OECD lifts European growth forecasts
Germany, France and the UK are poised for an economic revival but the region’s competitiveness needs to improve
The OECD has lifted its growth forecast for France to 0.3 per cent.
The OECD has lifted its growth forecasts for Germany, France and the UK, while urging the region’s most- indebted nations to step up changes to improve competitiveness. Germany will expand 0.7 per cent this year instead of the 0.4 per cent predicted in May, while France will grow 0.3 per cent instead of shrinking 0.3 per cent as previously predicted, the Paris-based organisation said today. Growth in the UK, which isn’t part of the euro bloc, will be 1.5 per cent.
Europe’s economic revival comes in the face of slower growth elsewhere, especially in emerging markets. Policy makers need to stand ready to support demand should the recovery falter, said the OECD, which advises its 34 member governments on economic policy.
“In the euro area, re-balancing remains incomplete with weak domestic demand in high debt countries having been offset by stronger exports only to a limited extent,” the OECD said. “Supportive monetary conditions must be maintained, while scope for further monetary easing remains if the recovery were to fail to take hold.”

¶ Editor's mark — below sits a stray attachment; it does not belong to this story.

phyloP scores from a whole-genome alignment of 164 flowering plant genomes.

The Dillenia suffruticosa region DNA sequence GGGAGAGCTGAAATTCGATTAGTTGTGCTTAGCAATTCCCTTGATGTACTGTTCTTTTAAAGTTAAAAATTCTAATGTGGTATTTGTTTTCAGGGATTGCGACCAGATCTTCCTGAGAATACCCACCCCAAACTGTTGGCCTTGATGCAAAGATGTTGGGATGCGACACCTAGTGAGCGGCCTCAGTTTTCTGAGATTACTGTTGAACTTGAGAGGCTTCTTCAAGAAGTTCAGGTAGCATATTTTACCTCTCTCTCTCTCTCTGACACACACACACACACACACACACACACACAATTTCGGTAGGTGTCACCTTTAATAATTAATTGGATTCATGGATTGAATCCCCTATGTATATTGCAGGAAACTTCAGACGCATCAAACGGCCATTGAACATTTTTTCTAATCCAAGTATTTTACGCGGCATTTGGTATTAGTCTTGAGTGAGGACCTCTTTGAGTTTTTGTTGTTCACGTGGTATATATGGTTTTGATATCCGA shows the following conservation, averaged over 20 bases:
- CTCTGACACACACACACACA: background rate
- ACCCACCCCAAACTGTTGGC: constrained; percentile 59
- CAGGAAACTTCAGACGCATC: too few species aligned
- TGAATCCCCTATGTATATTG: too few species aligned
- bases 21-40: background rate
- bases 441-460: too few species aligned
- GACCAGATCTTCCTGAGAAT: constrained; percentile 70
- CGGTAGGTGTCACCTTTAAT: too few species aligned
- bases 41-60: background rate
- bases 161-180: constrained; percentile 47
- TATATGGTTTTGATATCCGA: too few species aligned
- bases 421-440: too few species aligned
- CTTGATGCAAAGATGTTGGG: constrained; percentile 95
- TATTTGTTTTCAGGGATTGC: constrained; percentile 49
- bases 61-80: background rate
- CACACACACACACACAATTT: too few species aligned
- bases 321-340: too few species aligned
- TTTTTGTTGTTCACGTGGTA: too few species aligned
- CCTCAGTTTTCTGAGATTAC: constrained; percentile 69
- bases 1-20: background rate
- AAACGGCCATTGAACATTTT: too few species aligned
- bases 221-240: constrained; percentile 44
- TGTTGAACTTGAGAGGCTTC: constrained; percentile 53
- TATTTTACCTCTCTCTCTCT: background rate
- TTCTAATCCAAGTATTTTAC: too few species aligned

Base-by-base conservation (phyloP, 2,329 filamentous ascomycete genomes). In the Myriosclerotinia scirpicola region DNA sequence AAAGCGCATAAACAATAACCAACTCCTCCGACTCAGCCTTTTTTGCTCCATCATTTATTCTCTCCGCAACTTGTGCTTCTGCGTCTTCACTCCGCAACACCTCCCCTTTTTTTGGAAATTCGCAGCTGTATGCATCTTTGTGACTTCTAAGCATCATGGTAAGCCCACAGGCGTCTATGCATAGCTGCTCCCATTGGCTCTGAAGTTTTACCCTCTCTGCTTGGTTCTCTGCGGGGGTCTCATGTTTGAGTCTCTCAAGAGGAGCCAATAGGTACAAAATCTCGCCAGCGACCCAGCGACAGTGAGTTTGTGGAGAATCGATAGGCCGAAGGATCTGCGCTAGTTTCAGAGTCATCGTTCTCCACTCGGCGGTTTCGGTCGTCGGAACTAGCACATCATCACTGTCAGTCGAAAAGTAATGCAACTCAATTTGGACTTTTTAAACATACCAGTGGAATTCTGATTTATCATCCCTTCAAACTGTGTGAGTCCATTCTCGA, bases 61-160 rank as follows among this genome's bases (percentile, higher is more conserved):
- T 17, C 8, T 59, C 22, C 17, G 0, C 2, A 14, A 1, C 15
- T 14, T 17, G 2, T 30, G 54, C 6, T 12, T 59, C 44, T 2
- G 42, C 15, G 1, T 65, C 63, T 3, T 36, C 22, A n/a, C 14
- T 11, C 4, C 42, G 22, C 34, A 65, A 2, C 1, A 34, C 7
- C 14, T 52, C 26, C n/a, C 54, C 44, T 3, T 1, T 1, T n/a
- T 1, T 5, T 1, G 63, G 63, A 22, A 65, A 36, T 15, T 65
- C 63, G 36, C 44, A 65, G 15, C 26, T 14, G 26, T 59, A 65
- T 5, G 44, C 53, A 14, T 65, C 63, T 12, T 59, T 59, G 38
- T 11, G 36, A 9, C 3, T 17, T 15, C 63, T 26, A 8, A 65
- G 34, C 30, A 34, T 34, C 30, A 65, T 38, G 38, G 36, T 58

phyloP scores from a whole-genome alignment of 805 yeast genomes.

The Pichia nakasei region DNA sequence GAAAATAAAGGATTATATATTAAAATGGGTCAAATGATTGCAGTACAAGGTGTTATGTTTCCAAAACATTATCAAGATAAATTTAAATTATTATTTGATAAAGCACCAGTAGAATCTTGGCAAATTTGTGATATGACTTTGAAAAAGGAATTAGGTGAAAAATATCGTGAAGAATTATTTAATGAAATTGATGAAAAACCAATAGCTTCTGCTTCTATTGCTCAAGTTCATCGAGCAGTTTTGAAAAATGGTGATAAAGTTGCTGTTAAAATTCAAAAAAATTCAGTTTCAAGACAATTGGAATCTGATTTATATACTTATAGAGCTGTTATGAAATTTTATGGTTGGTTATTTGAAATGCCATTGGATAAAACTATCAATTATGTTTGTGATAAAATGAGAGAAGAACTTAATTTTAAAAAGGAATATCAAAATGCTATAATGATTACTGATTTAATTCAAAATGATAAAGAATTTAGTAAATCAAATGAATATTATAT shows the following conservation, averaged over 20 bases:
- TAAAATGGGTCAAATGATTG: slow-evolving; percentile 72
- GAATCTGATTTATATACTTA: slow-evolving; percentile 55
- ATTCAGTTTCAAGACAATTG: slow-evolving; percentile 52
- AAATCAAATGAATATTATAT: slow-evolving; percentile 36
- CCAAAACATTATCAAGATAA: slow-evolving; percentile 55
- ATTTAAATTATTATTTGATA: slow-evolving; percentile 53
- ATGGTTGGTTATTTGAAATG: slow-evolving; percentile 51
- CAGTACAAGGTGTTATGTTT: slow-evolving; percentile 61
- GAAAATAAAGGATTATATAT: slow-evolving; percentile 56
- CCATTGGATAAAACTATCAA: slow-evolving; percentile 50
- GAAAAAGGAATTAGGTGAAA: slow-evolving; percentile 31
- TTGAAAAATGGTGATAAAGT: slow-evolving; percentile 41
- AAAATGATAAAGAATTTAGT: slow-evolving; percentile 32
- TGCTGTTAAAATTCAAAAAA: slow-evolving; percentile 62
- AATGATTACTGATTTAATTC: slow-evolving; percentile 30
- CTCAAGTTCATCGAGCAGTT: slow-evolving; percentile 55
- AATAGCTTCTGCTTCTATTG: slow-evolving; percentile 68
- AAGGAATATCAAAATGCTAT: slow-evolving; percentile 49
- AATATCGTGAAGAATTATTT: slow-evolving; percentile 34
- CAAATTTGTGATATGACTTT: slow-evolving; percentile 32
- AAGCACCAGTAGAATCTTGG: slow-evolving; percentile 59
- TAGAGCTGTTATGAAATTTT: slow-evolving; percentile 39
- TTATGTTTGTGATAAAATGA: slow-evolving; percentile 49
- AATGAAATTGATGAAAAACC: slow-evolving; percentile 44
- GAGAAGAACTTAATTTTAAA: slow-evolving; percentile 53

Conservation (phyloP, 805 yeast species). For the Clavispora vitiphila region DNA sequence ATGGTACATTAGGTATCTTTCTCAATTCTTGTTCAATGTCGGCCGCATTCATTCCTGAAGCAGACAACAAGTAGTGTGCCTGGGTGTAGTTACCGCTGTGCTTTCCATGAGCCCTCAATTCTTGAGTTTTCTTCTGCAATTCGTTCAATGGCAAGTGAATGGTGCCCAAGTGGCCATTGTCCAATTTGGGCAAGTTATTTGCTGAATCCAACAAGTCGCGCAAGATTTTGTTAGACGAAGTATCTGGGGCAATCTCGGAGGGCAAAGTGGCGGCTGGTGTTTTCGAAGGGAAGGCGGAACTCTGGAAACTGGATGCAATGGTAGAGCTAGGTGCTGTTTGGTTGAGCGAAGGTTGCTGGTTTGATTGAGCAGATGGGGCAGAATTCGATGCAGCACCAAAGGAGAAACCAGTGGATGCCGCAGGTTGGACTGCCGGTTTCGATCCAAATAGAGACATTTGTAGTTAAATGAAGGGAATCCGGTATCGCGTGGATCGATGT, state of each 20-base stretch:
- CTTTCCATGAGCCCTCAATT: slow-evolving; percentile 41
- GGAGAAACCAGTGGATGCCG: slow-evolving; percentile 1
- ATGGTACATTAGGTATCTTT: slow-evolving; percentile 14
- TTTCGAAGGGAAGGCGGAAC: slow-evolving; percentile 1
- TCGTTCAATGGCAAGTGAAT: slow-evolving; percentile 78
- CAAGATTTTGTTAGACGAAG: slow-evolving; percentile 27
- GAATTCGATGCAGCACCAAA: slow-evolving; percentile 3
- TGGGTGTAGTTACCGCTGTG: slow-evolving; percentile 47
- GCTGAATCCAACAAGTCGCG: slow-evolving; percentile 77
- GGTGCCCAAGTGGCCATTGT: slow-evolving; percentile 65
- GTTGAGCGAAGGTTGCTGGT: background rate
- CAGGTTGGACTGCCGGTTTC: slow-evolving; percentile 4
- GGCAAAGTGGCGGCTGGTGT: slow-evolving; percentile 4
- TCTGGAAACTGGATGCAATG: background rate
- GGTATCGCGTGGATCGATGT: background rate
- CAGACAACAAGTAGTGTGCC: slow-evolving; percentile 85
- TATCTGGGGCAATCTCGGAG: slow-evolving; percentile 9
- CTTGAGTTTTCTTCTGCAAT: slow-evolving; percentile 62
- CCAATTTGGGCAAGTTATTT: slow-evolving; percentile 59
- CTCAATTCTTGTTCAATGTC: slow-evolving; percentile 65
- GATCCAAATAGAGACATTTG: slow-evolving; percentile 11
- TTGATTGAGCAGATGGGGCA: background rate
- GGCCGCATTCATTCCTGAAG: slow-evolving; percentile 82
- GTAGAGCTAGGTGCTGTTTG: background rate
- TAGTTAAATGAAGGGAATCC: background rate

Italy, the third-largest euro-area economy, stands out for showing little signs of recovery, according to the OECD. Italian gross domestic product will probably shrink 1.8 pe rcent this year, the OECD said, maintaining its May forecast.
In the US, the world’s largest economy, 2013 GDP will expand 1.7 per cent instead of the 1.9 per cent predicted in May. China’s expansion will be 7.4 per cent instead of the 7.8 per cent previously predicted.
“Growth in China has seemingly already passed the trough and looks set to recover further in the second half,” the OECD said. “In a number of other emerging economies, the recent financial market tensions and weak momentum suggest both a reappraisal of trend growth and deterioration in cyclical conditions.”